Putting on a musical can be straight forward or really quite involved depending on the scale of the production and experience of the teacher. It is always hard work but can to extremely rewarding for both students and teachers. If you are new to it, start small, or rope in as many people to help as you can. There are a number of good articles and books on the subject if you wish to find out more.
Remember, although putting on a musical may be a good money raiser, it is really about highlighting children’s talents – and it is perhaps a good idea to make sure you have the talent to highlight before you begin! Being in a musical can be a defining moment in a child’s life.
Here is a brief outline of the process to get you started:
1. CHOOSE THE TIME OF YEAR CAREFULLY
You need to start thinking about things well in advance. Many schools plan musicals 12 months in advance. You need to consider the school calendar, availability of staff and support. The most important thing you need is TIME!
2. Research carefully – consider cost, suitable musicals for your school, suitability for your children. Draw up a short list. Most publishers will be able to help you with your choice and allow you to borrow musicals for perusal. This is a great way to get the feel of a musical before committing.
3. When you have researched the feasibility, go public. Get the consent of the head teacher, make a final choice, secure the rights from the publisher and announce the result.
4. Collect together your production team. Make sure your team is fully committed. You will need a musical director, director, choreographer, set manager who is responsible for set design and the building team, costume designer and co-coordinator, lighting and sound crew, backstage and scenery movers, treasurer, publicity manager, and so on. Choose reliable and competent people to organize these areas.
5. Plan a realistic budget with your team. Consider fund-raising.
6. Don’t leave any planning to the last minute. Advertising strategy should be thought through well in advance; consider where the musical will be performed as this will affect the production. Book the hall. How will the music be produced – live band, sound system – plan and make sure of the quality.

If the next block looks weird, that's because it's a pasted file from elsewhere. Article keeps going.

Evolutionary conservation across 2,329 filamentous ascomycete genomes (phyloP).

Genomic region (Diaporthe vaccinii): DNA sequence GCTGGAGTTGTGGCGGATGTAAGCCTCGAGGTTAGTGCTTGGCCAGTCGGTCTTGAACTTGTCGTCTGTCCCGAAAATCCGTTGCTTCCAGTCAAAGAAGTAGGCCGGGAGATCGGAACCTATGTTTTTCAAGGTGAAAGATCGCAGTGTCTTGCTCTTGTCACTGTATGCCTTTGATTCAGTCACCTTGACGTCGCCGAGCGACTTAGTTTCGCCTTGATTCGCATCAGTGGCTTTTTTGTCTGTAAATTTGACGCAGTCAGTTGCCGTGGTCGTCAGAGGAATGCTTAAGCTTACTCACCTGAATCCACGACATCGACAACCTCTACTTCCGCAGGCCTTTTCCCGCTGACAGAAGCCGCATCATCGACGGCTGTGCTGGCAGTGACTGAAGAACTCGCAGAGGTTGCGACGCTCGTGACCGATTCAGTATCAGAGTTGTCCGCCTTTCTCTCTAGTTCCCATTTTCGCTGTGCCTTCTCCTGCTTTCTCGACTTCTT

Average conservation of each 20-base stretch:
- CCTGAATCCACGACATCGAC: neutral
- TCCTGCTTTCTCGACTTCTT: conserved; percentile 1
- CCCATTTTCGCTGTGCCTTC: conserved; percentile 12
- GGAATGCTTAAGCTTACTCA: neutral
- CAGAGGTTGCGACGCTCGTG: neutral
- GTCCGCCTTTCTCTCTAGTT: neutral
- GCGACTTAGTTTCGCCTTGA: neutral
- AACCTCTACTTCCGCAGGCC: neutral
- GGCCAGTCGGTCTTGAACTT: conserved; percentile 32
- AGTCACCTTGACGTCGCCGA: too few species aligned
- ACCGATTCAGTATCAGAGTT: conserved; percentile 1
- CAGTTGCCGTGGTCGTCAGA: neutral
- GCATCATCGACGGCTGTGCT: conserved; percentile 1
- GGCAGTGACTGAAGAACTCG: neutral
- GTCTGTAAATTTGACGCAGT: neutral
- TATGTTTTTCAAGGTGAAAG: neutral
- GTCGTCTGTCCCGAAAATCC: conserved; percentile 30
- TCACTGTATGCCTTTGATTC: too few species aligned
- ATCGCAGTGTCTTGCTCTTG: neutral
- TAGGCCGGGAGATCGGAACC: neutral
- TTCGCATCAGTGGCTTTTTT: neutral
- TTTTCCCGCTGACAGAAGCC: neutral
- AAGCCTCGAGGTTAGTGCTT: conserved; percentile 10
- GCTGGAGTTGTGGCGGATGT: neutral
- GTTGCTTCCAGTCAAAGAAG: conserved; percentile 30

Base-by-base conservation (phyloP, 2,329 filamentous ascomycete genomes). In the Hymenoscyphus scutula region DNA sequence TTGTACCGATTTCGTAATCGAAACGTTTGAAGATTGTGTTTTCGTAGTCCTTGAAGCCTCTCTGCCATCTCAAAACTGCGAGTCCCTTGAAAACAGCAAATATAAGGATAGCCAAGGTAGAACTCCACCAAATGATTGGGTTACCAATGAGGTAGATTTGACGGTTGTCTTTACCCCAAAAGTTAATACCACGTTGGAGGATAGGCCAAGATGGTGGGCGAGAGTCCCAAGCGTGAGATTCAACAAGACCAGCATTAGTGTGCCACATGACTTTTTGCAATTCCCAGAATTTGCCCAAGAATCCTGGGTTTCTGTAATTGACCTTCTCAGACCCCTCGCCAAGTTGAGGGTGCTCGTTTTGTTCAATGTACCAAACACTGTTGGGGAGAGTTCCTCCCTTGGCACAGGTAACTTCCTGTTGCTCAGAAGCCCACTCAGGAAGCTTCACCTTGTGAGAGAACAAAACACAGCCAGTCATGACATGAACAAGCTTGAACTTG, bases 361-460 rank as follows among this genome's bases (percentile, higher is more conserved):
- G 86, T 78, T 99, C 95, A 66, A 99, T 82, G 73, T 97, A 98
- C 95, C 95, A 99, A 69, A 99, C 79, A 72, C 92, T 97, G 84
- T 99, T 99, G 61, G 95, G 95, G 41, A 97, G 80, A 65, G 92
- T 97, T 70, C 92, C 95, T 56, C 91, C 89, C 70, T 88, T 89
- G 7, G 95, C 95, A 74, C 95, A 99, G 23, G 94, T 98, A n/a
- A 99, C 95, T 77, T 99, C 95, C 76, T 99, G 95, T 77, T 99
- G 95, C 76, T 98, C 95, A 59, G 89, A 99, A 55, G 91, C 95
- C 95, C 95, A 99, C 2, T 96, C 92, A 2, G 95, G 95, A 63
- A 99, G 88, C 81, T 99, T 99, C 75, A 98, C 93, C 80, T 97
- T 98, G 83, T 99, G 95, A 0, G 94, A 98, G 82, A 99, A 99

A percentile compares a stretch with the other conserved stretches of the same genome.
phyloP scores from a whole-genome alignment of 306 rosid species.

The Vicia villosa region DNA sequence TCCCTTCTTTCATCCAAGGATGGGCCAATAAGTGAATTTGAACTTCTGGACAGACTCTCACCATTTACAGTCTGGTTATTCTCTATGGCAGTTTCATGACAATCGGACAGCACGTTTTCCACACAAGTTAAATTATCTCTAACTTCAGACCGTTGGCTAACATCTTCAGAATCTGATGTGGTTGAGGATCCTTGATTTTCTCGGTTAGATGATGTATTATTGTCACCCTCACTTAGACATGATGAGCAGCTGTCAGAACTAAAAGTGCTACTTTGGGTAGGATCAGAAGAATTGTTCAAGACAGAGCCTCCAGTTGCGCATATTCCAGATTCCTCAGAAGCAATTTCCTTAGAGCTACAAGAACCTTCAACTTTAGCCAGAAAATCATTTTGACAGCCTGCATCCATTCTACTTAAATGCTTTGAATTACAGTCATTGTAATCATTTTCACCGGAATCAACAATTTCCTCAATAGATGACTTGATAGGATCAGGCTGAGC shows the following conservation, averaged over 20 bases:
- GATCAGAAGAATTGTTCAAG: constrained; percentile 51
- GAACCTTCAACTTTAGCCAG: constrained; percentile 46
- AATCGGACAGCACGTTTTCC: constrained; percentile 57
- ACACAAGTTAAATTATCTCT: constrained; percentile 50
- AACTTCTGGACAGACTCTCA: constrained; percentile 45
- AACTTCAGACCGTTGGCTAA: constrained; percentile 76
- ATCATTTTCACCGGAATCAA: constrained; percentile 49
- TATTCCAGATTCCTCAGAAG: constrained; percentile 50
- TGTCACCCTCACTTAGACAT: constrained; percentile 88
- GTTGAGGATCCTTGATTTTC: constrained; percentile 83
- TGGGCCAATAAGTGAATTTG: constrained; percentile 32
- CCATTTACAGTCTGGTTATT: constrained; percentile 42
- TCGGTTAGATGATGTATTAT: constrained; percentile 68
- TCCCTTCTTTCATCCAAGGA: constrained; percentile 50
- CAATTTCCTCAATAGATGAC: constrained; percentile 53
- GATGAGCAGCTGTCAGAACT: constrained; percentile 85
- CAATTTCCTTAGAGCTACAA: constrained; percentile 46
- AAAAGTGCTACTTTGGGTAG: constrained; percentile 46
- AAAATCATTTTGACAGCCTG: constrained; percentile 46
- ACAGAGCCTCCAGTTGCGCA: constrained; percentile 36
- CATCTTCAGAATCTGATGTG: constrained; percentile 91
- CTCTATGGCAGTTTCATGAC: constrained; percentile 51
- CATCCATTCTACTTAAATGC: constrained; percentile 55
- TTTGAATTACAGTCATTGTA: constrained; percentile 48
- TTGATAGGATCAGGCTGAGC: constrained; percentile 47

7. Consider your children and audition for the main parts. Both singing and acting ability is important. Many schools have more girls than boys wanting to take part – how will you solve this?
8. Hand out scripts to students taking main parts.
9. Plan a rehearsal schedule and start rehearsals. Allow plenty of time for learning the musical.
10. Advertise for chorus members, again allow plenty of time for rehearsals.** Make sure each child has permission to take part in the musical which may mean quite a time commitment with extra out-of-hours rehearsals. Take details of every cast member. Hand out a rehearsal schedule which you have drawn up in consultation with your team and school administration.
11. Check everything is ready well before the first night! The lighting and sound needs rehearsing and should have final checks. Costumes are made and fitted, scenery is finished and stage crew have practised.
12. Tech rehearsal(s): Need to walk everything through a few times to check all elements fit together.
13. One or two dress rehearsals: makes sure everything is right and everyone knows what they are doing.
14. Final dress rehearsal should be 2 days before the show. This allows time to rest the voice and calm the nerves.
15. Opening Night. To make sure the performances all run well you will need lots of parental help to cover all the tasks involved in performance. If organization is good everything will run smoothly and energy will be channeled into the show and it will be a great, enjoyable experience for the children.
16. After the show don’t forget to have a debrief with the children. It can be very interesting and enlightening for all to hear each other’s comments and feelings.
17. Carefully store resources and assess any royalties due to composers. These are usually forwarded through the publisher.